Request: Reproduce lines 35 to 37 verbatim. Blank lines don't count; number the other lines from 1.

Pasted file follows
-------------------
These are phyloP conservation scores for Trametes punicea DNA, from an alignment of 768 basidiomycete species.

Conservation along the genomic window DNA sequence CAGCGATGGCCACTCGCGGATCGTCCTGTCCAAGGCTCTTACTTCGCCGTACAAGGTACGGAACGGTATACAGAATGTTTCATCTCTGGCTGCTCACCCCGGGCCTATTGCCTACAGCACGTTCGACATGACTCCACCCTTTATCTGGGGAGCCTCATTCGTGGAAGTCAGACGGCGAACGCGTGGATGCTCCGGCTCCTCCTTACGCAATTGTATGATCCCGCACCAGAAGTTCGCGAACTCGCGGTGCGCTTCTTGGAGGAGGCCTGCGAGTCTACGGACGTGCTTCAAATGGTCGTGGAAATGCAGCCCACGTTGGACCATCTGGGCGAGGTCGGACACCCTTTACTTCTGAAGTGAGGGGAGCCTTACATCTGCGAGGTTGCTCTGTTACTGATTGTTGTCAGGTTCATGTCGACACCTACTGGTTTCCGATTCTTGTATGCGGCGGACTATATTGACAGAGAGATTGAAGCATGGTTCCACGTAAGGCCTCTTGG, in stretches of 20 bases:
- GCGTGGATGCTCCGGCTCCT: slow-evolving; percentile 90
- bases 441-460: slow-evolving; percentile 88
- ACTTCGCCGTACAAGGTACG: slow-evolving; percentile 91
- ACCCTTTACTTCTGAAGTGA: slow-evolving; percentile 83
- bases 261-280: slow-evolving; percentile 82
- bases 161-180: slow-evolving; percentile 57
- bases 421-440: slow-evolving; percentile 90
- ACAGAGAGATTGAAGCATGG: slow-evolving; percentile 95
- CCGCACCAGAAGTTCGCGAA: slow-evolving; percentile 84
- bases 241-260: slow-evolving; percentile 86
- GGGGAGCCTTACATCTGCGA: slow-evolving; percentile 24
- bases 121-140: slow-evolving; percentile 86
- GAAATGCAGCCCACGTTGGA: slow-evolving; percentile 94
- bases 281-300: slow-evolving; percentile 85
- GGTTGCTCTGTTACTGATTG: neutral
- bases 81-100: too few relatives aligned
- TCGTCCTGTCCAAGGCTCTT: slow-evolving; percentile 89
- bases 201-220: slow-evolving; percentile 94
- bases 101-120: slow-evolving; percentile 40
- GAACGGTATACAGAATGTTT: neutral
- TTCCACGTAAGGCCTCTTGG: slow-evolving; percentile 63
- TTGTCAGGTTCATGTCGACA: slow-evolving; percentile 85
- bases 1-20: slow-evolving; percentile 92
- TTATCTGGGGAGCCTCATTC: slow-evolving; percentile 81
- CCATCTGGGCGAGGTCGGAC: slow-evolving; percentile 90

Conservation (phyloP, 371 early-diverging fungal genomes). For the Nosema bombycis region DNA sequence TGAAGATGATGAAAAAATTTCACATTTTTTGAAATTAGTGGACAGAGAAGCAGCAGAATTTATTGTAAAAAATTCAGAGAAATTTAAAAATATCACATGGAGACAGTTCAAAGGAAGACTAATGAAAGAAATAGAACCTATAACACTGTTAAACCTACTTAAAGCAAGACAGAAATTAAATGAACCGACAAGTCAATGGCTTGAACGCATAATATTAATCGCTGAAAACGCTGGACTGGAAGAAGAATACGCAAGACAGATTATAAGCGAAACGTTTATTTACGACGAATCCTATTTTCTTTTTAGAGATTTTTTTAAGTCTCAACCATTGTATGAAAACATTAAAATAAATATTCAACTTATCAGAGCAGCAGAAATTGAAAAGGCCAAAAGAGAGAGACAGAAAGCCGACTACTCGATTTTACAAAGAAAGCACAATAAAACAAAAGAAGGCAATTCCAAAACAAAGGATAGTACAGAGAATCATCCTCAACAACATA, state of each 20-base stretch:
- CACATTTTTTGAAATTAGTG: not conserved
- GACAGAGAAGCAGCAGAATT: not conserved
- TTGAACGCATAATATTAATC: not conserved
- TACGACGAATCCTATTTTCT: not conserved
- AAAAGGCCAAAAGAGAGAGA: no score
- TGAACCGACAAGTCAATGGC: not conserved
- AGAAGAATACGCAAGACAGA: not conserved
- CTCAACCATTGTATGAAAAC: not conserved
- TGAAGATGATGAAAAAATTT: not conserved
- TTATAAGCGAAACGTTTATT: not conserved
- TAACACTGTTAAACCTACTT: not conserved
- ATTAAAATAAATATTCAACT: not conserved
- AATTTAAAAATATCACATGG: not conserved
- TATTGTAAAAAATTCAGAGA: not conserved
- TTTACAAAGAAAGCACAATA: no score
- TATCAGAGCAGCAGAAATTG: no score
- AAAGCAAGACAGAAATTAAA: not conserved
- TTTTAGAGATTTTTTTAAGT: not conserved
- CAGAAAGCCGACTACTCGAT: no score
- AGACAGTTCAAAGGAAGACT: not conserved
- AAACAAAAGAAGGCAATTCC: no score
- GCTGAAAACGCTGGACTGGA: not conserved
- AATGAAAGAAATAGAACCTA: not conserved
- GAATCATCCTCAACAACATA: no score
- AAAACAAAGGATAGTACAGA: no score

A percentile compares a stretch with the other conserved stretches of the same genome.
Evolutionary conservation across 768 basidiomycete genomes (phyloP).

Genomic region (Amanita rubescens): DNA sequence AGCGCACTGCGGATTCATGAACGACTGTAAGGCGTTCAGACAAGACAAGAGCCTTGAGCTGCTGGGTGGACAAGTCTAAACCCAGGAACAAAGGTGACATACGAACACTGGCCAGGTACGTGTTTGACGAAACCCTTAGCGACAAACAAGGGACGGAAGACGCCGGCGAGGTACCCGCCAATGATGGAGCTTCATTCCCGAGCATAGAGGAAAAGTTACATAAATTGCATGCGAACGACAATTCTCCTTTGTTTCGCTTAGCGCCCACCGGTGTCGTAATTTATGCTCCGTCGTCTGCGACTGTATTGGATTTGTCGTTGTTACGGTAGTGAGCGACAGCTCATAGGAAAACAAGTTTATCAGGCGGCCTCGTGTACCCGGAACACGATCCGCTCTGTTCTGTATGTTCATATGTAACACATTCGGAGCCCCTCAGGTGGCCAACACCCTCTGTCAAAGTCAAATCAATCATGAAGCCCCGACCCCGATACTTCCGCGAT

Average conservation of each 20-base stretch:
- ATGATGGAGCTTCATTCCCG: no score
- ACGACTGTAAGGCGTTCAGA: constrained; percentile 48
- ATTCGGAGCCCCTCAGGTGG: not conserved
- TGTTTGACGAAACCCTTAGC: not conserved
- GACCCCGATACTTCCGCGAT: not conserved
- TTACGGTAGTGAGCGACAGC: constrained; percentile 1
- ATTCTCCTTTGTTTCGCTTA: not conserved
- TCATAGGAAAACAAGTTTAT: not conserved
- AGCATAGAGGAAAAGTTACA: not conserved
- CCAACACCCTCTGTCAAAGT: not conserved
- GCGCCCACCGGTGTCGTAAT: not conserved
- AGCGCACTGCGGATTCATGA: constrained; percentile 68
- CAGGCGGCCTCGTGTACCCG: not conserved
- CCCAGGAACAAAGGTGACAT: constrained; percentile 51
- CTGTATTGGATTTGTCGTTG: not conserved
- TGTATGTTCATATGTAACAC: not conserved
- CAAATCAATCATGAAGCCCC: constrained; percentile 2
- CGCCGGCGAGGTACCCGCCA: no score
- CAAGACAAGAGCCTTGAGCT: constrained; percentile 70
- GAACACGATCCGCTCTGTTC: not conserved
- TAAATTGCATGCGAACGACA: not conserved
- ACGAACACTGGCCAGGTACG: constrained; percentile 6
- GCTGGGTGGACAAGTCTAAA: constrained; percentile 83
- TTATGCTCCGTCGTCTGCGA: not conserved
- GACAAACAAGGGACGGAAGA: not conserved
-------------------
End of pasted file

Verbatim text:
- AGAAGAATACGCAAGACAGA: not conserved
- CTCAACCATTGTATGAAAAC: not conserved
- TGAAGATGATGAAAAAATTT: not conserved